33. I don’t shop at Kohl’s, but I will continue to not shop there. Didn’t WalMart actually pull the inappropriate young girls’ underwear when they were called on it? I don’t shop at WalMart, either, but I can’t believe that they are more customer responsive than Kohl’s.

    I have a 13 year old daughter and neither of us is comfortable with this sexualization of children.

    I recommend reading Susan Douglas’s Enlightened Sexism, which has a section devoted to the hyper-sexualization of young girls. It’s an excellent, frustrating read.

  34. I feel this article relates to me wholeheartedly, I started wearing thongs and g-strings as a pre-teen. But the truth be told I was actually a kid. But please let me explain myself before anyone displays there disapproval of me as I don’t wish to upset anyone.

    Up until I was 11 years old or so I took dance (disco) and when I was 8 or so in dance class all us girls were advised about VPL and it should no longer show. Anyways with a brief discussion with my mum my teacher let her no about alternatives to prevent my panty lines from showing.

    Being as young as I was, my mum would often dress in the morning before heading out for practice. Well, I was ajusting my cosy at break and couldn’t find the back of my knickers until I was informed by an older women in the class I was wearing a thong, I knew what a thong was has my mum wore them her self.

    So I quess that’s how most girls in my class ended up avoiding vpl, they wore thongs. Although some girls were very young they were allowed to stick with the normal undies. Since I started wear thongs they become my underwear choice on a daily basis really has it was much easier getting dressed and I haven’t changed my mind on them at all as I find them comfy as ever.

    What I have to say for most girls, especially around my age group, that all thongs and g-strings are just another pair of underwear like boyshorts and girl boxers.

  35. Hello,

    I am a Christian, I believe in Jesus, now, part of me is stunned to hear this, and part of me is not surprised at all. Lets not stop here, lets look at the morality of the world that we live in today, TV, Movies, Videogames, Music, to just name a few, many characters in these wear/drawn, created with intensive sexual clothing, to attract a statistical percentage of our youths. I took my 13 yr old nephew to a PG-13 Movie, many years ago, and found myself walking out and going to the manager, because the movie previews before the feature presentation were “R” rated, and I didn’t want to expose him to that. It didn’t do any good, I was told they have no control over that, and I wager that even if they did, they wouldn’t do anything about, or they might lose a vital percentage of customers, and their money.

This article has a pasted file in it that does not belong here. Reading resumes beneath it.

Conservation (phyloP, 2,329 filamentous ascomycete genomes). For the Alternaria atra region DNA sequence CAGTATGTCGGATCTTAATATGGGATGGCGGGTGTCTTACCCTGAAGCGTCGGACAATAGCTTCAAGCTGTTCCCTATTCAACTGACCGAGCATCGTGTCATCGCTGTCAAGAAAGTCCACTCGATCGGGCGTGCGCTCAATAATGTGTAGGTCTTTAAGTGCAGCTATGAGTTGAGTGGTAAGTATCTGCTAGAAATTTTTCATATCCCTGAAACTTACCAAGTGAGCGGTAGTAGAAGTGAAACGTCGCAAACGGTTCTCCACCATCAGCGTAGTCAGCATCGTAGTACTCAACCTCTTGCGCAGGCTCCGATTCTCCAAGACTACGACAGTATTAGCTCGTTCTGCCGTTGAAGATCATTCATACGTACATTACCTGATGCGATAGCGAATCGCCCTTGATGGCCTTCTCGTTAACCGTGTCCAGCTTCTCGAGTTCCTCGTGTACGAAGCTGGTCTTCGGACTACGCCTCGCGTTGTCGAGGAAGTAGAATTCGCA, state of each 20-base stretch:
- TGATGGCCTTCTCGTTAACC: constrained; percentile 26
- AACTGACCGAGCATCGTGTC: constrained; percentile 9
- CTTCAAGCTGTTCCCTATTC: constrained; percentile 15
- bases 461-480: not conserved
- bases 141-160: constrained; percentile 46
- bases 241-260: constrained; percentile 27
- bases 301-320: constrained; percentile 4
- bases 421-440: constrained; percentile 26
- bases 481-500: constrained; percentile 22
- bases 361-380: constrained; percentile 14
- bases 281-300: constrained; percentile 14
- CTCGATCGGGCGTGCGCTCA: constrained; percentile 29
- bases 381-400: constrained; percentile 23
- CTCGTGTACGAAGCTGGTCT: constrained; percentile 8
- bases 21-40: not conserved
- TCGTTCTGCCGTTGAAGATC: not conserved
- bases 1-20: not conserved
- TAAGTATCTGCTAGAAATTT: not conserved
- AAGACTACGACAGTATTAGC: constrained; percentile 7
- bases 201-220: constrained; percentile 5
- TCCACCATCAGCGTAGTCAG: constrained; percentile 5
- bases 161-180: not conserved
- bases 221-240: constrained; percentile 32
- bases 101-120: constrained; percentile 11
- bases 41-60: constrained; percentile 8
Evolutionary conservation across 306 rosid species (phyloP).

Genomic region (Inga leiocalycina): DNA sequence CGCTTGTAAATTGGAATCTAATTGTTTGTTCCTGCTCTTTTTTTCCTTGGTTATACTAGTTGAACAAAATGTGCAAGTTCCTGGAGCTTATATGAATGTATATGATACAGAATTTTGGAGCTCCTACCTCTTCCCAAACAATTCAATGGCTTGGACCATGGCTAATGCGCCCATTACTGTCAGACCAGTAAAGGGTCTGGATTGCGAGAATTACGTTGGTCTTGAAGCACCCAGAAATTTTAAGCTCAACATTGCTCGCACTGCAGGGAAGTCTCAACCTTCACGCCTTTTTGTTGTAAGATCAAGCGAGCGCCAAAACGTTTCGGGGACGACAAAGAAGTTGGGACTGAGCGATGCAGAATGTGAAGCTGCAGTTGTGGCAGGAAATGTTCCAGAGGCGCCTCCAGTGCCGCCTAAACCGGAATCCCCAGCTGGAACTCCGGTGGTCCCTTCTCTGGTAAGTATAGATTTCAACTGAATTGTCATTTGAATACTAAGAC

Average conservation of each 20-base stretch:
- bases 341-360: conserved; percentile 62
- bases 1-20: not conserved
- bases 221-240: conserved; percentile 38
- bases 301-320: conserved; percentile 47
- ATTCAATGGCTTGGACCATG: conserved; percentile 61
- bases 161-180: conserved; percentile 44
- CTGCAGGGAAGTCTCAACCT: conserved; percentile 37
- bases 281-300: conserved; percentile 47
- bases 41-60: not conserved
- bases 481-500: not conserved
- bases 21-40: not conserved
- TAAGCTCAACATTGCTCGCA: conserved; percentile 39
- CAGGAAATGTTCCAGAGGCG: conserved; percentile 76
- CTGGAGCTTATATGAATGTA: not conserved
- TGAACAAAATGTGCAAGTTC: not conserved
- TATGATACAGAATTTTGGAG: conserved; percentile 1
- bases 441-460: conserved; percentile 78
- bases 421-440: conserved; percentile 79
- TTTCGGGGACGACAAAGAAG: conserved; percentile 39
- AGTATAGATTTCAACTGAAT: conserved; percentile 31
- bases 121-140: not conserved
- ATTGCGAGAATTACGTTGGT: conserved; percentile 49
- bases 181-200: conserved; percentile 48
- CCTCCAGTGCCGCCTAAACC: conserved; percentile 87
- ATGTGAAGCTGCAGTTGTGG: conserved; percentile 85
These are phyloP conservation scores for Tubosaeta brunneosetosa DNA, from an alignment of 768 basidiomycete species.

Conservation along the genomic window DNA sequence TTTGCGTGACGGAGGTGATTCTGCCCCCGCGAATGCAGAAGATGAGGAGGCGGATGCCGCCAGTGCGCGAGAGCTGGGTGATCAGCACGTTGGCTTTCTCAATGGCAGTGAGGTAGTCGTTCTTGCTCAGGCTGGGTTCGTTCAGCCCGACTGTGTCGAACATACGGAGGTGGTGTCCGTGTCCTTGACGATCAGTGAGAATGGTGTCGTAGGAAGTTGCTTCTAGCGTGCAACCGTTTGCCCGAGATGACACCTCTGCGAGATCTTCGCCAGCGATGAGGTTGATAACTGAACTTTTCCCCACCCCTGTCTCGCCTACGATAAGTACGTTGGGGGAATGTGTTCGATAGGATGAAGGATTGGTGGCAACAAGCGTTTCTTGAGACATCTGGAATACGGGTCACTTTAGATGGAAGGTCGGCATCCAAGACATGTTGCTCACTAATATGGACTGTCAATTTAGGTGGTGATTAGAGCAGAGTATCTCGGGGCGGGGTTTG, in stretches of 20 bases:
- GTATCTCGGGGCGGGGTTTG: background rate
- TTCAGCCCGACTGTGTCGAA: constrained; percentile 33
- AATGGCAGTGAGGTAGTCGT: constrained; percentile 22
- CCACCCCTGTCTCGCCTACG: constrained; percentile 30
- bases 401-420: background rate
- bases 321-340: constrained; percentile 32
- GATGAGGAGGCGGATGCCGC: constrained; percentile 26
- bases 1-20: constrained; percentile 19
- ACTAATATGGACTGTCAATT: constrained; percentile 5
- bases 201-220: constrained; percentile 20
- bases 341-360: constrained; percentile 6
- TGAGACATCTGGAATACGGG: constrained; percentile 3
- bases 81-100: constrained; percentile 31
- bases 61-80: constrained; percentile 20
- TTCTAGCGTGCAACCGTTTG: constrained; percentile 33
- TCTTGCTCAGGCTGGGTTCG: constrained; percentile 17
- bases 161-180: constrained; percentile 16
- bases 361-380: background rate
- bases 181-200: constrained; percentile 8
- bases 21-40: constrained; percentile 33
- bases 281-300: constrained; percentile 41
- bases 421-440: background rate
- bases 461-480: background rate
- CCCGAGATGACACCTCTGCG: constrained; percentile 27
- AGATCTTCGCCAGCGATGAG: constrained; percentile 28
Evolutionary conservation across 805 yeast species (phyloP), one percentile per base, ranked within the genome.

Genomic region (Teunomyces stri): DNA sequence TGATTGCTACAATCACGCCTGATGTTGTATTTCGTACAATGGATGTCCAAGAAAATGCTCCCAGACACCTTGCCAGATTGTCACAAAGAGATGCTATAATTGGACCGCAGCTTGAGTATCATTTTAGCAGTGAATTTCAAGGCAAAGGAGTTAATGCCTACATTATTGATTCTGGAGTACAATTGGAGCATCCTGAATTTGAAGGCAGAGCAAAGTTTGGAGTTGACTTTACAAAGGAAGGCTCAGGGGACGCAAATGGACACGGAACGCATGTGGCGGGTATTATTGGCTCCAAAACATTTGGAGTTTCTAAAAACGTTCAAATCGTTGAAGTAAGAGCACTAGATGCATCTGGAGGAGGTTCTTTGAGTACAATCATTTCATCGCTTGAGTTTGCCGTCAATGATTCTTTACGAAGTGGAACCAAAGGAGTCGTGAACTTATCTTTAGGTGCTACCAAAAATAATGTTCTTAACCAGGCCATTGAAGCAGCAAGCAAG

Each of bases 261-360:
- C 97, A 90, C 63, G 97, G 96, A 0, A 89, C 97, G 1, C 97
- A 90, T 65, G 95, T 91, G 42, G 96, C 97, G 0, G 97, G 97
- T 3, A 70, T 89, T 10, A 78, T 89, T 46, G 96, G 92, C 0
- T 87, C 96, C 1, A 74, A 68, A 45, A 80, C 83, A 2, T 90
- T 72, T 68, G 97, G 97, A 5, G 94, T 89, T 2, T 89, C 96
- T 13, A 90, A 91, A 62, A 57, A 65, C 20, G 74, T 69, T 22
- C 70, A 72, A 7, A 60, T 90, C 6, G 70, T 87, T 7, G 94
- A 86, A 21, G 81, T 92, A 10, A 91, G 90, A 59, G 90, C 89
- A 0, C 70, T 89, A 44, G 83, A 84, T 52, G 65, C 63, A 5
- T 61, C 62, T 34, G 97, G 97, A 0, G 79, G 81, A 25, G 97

Lets look at the Movie rating system, who decides what movies are good for our young people, example: Alien vs Predator,(PG-13). Lets analyze this, all the Alien movies up to this were rated “R”, all the Predator movies up to this were rated “R”, so how is it possible for the movie itself to be rated PG-13. Why, for the money, plain and simple, they would lose profit if it were rated any higher; how long this has been going on, I’d say for almost or over 10 years.

    Look at the world everyone, its not just this topic, there are many things in todays world, where money, power is all that matters, vanity, popularity, who has the best whatever, when will it stop, how will we keep our young people protected, keep the world away from destroying the innocence of our children.

    There is only one answer, Jesus. Life is short, when I was a teen of 15, my brother of 16 passed away, and life since then, well, I’ve been through h.ll, but with the Lords guidance in my life, the horrors of my past are easier to tread, given the Lords mercy, mercy over things that I could never forgive myself for. Prayer, I’m not the best at prayer, but in cases such as these, I believe it is a necessity.

    How will we save our children, only God knows.

  36. First off I am a single father of a 12 yr old girl. There have been assorted agencies watching me like a hawk presuming that because I am male that I can’t control my hormones throughout my daughters entire life. For the comment “sex sells” this is an unfortunate truth about society today. I FIND IT DEPLORABLE THAT CORPORATE MALES ARE ALLOWED TO CONDUCT BUSINESS WITH THE MENTALITY OF A PEDOPHILE, AND IT IS SOCIALLY ACCEPTABLE. Furthermore that it appears to be encouraged, it is obvious that the CEO’s, designers, and everyone involved in that type of juniors product is either still single and fantasizes about females often, or already is a pedophile.
    Candie’s on the one hand sells a product to an audience that doesn’t understand the perception of said product, (lingerie = gift wrap). But on the other hand they are so active to prevent teen pregnancy, not pre-teen though? There is something to be stated for dressing modestly in an age appropriate manner. I think that corporations have to stop putting the cart before the horse as a cure for a problem they fuel all for the sake of sexually exploiting the younger generation for the sake of money. After reading this article I wish there was a Kohl’s in close proximity to me, as I would make rather short work of destroying the entire stock, either by physically destroying it, or by burning it on the showroom floor.

  37. I can not believe this.Just horrifying.Who in the world would sell that kind of underwear to young girls.I have an eight year old daughter,and I would never let her wear this kind of thing.Do these marketers have any idea what they are doing? They are teaching children that to get attention,you have to be sexy.I cannot believe what people are doing to our girls.